Bike Power, Burning Trash, and the Low-Down on Automakers’ Search for Alt-Fuels

DRAWING: Electric Exercise Bicyclist

In your interview with Ed Begley, Jr. (Conversations, January/February 1996), Begley mentions that he uses his exercise bike for battery energy; could you provide more information about this type of hook-up?

—Annette Lee
Ottawa, Ontario, Canada

While Ed Begley, Jr. may have the resources to turn his stationary bike riding into a source of energy in his home, it’s no simple matter. But some technology is available allowing an ordinary exercise bike, a 12-volt battery, an inverter and a small generator to be used to convert muscle energy into electrical energy. The resulting power—not a lot—can run a standard electrical appliance like a television or radio.

Bike engineer David Haaren markets a kit called Muscle Power to Electricity (MP2E), which is specifically designed for a Schwinn DX 900 exercise bike. The kit uses a clamp and plastic chain to connect a generator, which transmits power to the flywheel and then stores it in the battery.

The Real Goods Trading Company of Ukiah, California, which specializes in environmental products and power systems, used to sell a different, less-effective energy conversion kit for stationary bikes, but a lack of sales and dissatisfied customers compelled the company to discontinue the line. Roger Breslin, a renewable energy consultant at Real Goods, says “The kit was too expensive and didn’t do much. If you were a world-class Olympic cyclist, you might get 100 watts out of it, but generally it wasn’t very efficient.”

Interested cyclists can check out Bicycling Science by Frank Witt and David Wilson, and Pedal Power in Work, Leisure, and Transportation, edited by James McCullagh, for ideas.


Pedal Systems
P.O. Box 6
Westminster Station, VT 05159
Tel: (802) 722-4122

We recently moved to a new county that permits the burning of household trash. What can we tell our neighbors, who for three generations have burned everything, including plastics, to discourage their ingrained habits?

—Lois Ventura
Ohiopyle, PA

There are certainly more effective ways of disposing of our daily waste than burning it. Ordinary garbage contains hazardous wastes, plastics, colored inks, arsenic compounds (in paints and insecticides), and even sulfur dioxide (in leaves and vegetables).

According to the New York State Department of Health, “The toxic chemicals released by burning household trash include benzene, nitrogen oxides, nitric compounds—known as metabolic poisons and carcinogens—and other toxins like hydrogen cyanide, carbon monoxide and polycyclic aromatic hydrocarbons.” Many of these chemicals can cause asthma, headaches, stomach-aches and irritate sinuses. The most feared outcome from burning trash is the release of carcinogenic dioxins, released when hydrogen, carbon and oxygen atoms react together during burning.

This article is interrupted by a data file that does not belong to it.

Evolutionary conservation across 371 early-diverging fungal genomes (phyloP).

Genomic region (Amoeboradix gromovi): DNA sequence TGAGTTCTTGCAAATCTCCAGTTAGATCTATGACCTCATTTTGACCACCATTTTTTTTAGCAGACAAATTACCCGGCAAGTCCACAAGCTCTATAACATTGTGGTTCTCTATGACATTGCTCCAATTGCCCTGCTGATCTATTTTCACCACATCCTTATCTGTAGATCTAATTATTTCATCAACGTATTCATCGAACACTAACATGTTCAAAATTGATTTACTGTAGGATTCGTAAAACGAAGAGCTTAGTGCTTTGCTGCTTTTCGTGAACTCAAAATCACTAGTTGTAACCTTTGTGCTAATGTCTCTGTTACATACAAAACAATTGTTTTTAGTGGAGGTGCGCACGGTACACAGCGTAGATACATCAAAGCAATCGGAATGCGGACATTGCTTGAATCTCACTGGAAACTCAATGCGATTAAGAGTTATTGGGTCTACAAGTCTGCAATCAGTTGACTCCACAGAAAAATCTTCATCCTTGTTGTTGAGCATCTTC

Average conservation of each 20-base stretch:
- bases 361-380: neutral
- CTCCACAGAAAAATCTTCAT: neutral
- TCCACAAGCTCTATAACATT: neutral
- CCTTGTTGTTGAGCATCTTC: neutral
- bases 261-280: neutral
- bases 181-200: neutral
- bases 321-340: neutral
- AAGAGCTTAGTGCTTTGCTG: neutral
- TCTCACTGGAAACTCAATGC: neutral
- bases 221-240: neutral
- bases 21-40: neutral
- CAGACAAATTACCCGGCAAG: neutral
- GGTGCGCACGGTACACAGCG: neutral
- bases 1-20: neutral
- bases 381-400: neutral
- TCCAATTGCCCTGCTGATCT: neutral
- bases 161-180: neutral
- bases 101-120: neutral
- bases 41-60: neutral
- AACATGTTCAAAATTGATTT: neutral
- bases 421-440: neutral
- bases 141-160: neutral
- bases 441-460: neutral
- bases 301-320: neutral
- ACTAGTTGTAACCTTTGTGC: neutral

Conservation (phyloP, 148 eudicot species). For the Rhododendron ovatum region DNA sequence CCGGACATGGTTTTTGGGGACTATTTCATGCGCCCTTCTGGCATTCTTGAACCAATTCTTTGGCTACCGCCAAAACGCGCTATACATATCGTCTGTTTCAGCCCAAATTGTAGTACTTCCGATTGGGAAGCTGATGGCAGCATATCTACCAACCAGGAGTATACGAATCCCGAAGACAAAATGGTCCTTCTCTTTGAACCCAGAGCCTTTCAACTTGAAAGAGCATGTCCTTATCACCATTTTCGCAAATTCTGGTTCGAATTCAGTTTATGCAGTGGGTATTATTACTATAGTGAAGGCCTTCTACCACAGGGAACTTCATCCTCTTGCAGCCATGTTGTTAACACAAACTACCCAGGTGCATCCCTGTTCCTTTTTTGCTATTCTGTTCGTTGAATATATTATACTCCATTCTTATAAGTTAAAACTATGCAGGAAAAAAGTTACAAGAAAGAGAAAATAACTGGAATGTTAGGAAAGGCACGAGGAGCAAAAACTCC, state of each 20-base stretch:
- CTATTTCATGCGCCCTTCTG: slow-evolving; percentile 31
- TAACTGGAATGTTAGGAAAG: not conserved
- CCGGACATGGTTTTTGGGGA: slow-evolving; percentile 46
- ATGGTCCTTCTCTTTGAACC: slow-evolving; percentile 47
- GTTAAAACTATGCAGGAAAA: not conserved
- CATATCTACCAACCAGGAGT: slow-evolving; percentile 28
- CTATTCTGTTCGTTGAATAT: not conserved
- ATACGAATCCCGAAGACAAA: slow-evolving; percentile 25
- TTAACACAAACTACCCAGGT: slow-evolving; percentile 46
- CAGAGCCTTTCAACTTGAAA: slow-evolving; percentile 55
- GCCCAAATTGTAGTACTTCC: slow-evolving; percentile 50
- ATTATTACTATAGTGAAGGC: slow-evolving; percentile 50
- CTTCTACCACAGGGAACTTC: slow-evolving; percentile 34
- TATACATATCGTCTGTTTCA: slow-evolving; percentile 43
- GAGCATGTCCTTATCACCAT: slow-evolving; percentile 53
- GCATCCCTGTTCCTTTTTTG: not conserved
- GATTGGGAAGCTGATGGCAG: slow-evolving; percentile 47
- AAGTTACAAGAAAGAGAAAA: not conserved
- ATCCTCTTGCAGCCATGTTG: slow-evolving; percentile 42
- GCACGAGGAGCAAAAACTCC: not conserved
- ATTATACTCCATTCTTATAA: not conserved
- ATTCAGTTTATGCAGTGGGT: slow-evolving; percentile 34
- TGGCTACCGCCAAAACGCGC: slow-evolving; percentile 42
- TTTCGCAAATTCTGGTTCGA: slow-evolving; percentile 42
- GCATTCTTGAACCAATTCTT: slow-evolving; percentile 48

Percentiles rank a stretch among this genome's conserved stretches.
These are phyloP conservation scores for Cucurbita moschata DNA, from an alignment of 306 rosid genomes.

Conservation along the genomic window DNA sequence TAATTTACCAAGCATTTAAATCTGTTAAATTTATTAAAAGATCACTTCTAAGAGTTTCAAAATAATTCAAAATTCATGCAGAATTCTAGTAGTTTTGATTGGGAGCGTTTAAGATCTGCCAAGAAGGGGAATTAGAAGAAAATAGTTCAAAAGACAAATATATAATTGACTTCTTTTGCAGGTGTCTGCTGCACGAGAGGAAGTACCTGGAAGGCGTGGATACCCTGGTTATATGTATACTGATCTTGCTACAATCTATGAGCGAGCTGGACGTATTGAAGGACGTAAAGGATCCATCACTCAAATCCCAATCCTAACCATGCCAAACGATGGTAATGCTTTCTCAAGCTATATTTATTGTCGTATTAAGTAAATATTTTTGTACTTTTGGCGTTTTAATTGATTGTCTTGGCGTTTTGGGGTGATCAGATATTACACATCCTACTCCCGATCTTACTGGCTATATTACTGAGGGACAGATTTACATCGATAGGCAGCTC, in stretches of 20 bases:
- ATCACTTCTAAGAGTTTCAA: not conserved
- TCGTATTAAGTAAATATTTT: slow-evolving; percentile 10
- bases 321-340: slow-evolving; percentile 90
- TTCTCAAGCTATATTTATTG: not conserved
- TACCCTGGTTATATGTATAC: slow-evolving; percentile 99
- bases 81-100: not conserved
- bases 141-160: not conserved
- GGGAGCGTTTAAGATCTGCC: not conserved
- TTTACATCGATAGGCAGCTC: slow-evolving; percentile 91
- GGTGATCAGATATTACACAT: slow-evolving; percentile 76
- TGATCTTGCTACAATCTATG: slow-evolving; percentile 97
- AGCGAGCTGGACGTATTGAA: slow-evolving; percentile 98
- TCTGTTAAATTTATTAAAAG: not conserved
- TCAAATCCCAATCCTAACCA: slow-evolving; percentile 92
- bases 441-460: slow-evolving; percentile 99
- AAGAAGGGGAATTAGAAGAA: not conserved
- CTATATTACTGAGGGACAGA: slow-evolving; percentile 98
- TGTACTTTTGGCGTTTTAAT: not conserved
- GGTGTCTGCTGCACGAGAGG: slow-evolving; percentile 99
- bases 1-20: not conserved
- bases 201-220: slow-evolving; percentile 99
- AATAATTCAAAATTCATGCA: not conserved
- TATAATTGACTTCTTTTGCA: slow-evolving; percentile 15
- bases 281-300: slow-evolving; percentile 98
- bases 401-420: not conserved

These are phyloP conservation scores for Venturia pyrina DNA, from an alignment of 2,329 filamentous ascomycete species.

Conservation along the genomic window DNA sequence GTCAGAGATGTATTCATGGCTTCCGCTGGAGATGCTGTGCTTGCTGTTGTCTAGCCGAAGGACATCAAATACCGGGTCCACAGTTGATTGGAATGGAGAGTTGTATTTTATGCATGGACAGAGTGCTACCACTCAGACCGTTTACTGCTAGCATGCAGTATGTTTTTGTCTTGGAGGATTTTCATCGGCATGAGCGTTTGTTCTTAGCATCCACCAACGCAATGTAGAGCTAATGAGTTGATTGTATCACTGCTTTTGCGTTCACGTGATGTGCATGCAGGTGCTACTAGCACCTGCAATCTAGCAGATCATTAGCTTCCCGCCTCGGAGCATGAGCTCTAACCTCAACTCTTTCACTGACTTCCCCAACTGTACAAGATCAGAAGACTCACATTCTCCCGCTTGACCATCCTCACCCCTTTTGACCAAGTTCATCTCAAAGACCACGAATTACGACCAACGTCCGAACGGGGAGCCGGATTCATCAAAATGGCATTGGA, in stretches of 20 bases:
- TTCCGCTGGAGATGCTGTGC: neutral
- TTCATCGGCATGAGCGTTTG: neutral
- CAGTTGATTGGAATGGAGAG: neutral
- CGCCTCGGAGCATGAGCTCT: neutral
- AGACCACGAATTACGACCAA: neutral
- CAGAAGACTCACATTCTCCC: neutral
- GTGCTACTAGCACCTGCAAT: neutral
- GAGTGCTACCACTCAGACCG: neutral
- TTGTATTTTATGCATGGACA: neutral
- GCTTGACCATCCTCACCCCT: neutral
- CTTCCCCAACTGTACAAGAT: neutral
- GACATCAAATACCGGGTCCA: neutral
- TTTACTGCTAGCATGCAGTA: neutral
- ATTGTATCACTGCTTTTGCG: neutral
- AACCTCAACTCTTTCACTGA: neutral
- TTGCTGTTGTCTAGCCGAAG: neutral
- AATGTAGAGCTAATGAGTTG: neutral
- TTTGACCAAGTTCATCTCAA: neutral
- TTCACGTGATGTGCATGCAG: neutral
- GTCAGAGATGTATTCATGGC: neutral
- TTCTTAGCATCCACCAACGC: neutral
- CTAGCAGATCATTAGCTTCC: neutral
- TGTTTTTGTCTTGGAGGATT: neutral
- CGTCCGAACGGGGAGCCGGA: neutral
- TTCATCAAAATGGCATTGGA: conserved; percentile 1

What’s worse, residential trash doesn’t burn as hot as trash in a municipal incinerator. As such, the National Center for Air Pollution Control says that “lower burning temperatures result in more harmful fumes in the air.” In fact, dioxin emissions from backyard burners tend to be two to three times higher than those regularly allowed out of municipal incinerators.

Consumers can make a difference by composting, reusing and recycling “garbage” items, thereby decreasing our need to dump and burn at all.


New York State Legislative Commission on Solid Waste Management
4 Empire State Plaza
Albany, NY 12248
Tel: (518) 455-3711

Are any of the current automobile manufacturers seriously researching alternative fuel sources for their cars?

—Monica Herrera, Wolverine Lake, MI

Yes, some are. “Ford has been researching and building alternative fuel programs for over 30 years,” says Karen Holtschneider, a spokesperson for Ford Motor Company. “We have vehicle types that run on five major fuel alternatives [including methanol, ethanol, compressed natural gas (CNG), electricity and propane]. Our objective is to design the right fuel for the right vehicle for the right market.”

Current statistics show that nearly 85,000 natural gas vehicles are on the road in the U.S. (mostly in commercial fleets), though there are only about 370 natural gas conversion facilities nationwide. (California houses the most at 39.) Chrysler Corporation has been re-engineering some of its vehicle lines to use natural gas, but development has been slow. The Detroit Diesel Corporation says, “Because of economics and a lack of general widespread fueling infrastructure, the conversion to CNG has had limited progress.” Despite some drawbacks, like large fuel tanks and high costs, natural gas meets emission standards and is one of the most abundant fuels in the world.

Other alternatives are still being explored by manufacturers—such as Honda, Toyota, Mazda, Volvo and Isuzu—that are trying to meet the fuel requirements imposed on fleets by the Energy Policy Act of 1992. General Motors plans to unveil a new ethanol-fueled automobile called the E85 flexible fuel vehicle in 1998, and an electric pickup truck for commercial fleets in 1997.


National Alternative Fuels Hotline
P.O. Box 12316
Arlington, VA 22209
Tel: (800) 423-1363